Different types of anchors
When it comes to anchors, you’ll find a wide variety available according to soil condition and whether the home sits on a concrete foundation.
On one end, we have auger anchors – these are created to work with hard and soft soil. Rock anchors function with rock or coral. If you’re going to put in a concrete foundation, you’ll need to prepare concrete anchors.
Finally, licensed installers may be a requirement in your state. This may be the case if your state has HUD administering the manufactured home installation program. But a state might be administering their own program. In that case, then it is up to that program to determine whether installer certification is a requirement.
Due to the serious importance of your mobile home tie down requirements, you may wish to bring on a professional. They can help you with that regardless of whether your state would allow you to do it yourself. A professional installation will ensure a safe and effective tie down system.
How To Tie Down A Mobile Home
To tie down a mobile home and ensure it’s secured against strong winds and hurricanes, you can follow these simple steps.
Choose A Preferred Tie-Down Method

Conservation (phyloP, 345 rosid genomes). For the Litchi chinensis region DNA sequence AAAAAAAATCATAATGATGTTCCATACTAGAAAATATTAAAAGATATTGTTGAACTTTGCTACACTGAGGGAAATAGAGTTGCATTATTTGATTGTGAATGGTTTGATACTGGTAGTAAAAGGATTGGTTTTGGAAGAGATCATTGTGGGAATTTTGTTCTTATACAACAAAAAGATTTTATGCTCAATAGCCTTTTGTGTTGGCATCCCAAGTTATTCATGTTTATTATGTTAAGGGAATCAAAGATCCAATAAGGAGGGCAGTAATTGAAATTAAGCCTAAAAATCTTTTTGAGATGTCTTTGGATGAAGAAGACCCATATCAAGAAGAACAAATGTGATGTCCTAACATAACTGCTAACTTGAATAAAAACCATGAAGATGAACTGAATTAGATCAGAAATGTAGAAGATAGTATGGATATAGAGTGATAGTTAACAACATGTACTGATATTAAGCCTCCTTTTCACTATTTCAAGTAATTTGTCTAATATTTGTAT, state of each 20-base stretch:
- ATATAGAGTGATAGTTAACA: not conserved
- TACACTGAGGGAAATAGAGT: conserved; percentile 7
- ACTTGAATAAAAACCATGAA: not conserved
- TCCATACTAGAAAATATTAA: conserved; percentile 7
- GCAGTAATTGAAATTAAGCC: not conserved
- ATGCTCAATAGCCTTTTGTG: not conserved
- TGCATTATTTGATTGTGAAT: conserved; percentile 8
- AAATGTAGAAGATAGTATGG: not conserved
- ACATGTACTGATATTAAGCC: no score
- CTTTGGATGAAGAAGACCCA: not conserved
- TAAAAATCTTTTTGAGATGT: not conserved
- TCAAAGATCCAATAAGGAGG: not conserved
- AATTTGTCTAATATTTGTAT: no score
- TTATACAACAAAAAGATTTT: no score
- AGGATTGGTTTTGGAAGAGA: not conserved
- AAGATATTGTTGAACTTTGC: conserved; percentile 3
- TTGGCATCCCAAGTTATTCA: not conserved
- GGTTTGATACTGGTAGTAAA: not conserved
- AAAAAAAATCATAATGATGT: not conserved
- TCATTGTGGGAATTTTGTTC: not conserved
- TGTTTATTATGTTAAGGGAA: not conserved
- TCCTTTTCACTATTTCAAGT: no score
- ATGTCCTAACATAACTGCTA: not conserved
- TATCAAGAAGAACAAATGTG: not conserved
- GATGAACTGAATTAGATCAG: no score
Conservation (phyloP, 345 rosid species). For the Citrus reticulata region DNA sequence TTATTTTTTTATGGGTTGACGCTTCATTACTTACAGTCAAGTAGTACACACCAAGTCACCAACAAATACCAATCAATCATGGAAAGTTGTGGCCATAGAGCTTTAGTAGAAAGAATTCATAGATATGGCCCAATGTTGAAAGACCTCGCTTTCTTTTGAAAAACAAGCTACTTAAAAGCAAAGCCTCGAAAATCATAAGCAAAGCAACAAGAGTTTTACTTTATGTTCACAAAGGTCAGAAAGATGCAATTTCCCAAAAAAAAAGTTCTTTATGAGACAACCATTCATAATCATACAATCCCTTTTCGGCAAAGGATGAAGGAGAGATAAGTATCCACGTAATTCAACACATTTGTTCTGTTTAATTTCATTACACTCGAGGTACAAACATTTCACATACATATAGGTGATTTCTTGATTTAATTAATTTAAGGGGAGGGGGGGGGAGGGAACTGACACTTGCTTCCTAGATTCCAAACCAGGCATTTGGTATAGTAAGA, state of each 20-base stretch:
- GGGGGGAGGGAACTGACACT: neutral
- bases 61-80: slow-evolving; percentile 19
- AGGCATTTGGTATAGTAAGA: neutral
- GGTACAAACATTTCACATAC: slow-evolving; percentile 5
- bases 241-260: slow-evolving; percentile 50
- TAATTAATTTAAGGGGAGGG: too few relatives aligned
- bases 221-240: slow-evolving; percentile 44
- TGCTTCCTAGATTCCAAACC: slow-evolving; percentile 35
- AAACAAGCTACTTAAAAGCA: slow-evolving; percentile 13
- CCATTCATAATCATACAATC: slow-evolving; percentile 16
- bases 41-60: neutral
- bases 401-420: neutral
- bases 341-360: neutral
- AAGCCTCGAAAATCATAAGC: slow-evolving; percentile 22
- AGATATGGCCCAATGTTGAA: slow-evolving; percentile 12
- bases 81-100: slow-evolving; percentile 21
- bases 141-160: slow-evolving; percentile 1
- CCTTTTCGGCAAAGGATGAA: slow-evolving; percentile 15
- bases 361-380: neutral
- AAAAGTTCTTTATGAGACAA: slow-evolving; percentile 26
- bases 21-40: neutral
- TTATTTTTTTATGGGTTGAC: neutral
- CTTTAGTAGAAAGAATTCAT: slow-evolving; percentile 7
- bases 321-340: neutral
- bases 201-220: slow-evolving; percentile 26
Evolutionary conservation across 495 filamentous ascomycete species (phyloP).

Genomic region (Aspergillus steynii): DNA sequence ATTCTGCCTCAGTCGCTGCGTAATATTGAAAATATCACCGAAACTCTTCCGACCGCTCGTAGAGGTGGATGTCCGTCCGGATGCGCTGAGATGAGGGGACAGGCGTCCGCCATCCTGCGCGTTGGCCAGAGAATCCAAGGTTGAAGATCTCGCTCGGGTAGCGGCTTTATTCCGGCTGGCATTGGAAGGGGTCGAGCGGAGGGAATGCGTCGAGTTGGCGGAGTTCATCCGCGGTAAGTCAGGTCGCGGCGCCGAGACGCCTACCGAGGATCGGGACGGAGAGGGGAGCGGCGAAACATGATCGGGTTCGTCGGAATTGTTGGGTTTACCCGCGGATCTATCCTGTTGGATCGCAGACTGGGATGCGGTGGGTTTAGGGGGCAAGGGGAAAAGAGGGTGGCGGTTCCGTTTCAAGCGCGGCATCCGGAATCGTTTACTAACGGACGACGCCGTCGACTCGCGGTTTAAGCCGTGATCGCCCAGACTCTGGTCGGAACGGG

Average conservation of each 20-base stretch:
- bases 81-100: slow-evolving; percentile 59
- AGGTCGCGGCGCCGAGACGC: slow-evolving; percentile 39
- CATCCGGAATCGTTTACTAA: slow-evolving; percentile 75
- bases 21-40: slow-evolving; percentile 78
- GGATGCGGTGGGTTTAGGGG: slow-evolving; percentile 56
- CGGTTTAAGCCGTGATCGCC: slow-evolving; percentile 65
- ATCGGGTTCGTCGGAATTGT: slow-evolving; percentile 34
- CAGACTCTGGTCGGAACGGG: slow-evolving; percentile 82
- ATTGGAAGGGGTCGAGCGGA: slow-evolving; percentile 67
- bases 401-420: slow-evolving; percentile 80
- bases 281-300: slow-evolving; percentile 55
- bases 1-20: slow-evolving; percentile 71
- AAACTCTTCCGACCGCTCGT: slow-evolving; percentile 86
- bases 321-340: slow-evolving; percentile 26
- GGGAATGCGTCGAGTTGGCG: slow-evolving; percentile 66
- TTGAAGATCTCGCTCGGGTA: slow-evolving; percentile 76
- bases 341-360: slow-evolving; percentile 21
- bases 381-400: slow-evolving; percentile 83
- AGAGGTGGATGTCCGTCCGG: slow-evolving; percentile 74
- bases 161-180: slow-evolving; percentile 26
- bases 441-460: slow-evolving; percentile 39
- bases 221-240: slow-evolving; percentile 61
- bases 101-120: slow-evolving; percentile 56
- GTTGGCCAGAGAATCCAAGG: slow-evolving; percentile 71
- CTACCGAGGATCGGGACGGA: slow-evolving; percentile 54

For older mobile homes, you would need “over-the-top tie downs that stretch out to cover the whole structure. But, for newer mobile homes, they usually come with pre-installed straps running under their metal roof or exterior siding.
The major difference is aesthetics. But, if the mobile home doesn’t come with pre-installed tie-downs, then the over-the-top option is the right choice.
Decide The Anchors to Use
As mentioned earlier, there are different types of anchors you can use for DIY mobile home tie-downs depending on the conditions of the area you want to tie down. You could go for auger anchors, drive anchors or hard rock anchors.
Decide How Many Tie Downs You Want to Use
Technically, there’s not a maximum number of tie-downs you can have – the more tie-downs, the more secure the home. However, depending on the spec of your mobile home and where you set up, there are some minimums you should check from your owner’s guide. Also, inquire about local regulations to know how many tie-downs you need.
Install The Tie-Downs: diy mobile home tie down system
Now that you know the type, method and number of tie-downs to use, you can go ahead and install the anchors. You can follow these steps:
- Make sure your mobile home is level
- Make cables and know where phone, cable, electric and sewer lines are to avoid installing an anchor on them
- Position the tie-downs – this step can be skipped if the mobile home comes with pre-installed tie-downs
- Secure the anchors
- Attach the tie-downs and adjust gradually in a side-to-side manner
For more information…
Now that you have a clearer picture of mobile home tie-down requirements, why not look at foundation requirements? This will give you some clarity on the different types of foundation available for you to implement in your mobile home installation.